What is a Car Insurance Surcharge?
If you have a car insurance policy, you probably expect to pay the same amount every month or specified pay period. But once in awhile, you may discover a charge on your statement that you didn’t expect to pay and is listed only as “surcharge.” What is this, and is there anything you can do about it?
A car insurance surcharge can come from several different places. Many surcharges come directly from traffic violations and at-fault accidents.
However, some other causes for surcharges might surprise you. Not all surcharges are the same and you should be able to find out if a surcharge is applied to your car insurance policy. Knowing what a car insurance surcharge is will better arm you in the battle of fighting a possible discrepancy.
What Exactly is a Surcharge?
A surcharge could be interchangeable with the word penalty in most cases. It usually refers to an increase in premium due to something within your control. The higher rate should go away once the surcharge drops off. The increase in premium is usually due to something within your control such as a traffic ticket. The higher rate should go away once the surcharge drops off. The surcharge or the penalty is extra money being charged to your policy.
Depending on what state you live in, a surcharge can also be caused by a state-mandated fee. A state fee is not within your control and is a requirement by the state.
No-fault states often require you to pay extra for medical coverage and it is possible for the charge to referred to as a surcharge.
What Causes A Car Insurance Surcharge?
- Traffic Violations
- At-fault Accidents
- Lapses in Coverage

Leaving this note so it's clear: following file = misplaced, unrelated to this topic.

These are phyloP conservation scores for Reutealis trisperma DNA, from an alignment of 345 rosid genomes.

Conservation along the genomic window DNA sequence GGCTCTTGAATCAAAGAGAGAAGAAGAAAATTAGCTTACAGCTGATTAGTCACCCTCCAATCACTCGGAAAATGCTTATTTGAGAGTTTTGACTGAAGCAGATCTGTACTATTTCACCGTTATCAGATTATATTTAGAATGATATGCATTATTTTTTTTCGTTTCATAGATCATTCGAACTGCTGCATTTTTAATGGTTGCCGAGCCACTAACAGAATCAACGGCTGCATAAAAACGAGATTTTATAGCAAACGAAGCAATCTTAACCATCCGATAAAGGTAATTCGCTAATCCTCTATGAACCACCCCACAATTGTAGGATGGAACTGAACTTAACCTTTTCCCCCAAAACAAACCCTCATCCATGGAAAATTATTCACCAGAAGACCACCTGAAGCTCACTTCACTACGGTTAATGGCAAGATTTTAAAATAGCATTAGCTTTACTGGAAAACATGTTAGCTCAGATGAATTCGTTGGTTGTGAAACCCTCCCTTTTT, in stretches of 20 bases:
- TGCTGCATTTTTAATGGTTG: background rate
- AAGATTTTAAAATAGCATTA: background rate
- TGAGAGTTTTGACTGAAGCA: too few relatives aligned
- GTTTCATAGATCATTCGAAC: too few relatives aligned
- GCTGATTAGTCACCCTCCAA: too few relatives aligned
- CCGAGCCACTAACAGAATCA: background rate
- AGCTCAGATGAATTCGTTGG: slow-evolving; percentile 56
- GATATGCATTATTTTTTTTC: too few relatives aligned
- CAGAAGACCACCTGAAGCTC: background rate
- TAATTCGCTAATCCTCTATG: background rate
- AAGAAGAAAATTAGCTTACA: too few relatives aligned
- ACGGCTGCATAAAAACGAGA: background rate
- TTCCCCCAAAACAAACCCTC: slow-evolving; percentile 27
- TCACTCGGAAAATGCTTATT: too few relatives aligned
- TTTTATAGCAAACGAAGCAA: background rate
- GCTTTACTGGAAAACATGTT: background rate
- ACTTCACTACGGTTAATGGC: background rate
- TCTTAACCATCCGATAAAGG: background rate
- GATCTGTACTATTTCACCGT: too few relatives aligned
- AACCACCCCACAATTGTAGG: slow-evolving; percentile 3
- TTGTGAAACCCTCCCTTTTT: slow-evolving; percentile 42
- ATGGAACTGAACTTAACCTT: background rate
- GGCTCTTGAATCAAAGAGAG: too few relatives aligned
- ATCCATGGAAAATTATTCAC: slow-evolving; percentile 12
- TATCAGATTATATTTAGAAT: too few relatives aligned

- Late Payment Fees
- Bad Insurance Credit Score
- State Fees
How Does the Insurance Company Know When To Apply A Surcharge?
Most insurance carriers review your driving record at the time you purchase the policy and at every renewal date afterward.
Traffic violations like speeding tickets or reckless driving offenses will be caught by your carrier and the surcharge will be applied. This system of checking and adding the charge is totally automated.
The insurance carrier will also look at any claims filed to determine if a surcharge is warranted. The surcharge will last different periods of time depending on the type of violation.
If you think your car insurance policy has a surcharge which should have dropped off or was not yours to begin with, contact your insurance agent immediately. The amount of a surcharge varies by occurrence, it adds up quickly over the course of a year. Surcharges can last for a few years or sometimes even longer.
In order to get the best possible car insurance rate, you will want to avoid surcharges if at all possible. Keep an eye on your driving record and consider paying a small at-fault claim out of pocket. Make your payments on time and never let your policy lapse.
Can I Do Anything About It?
The most obvious long-term answer would be to improve your driving behavior and avoid getting into any accidents or getting ticketed for any moving violations. But there are other options sometimes available, and they all involve picking up the phone to talk to your insurance agent and discuss the situation.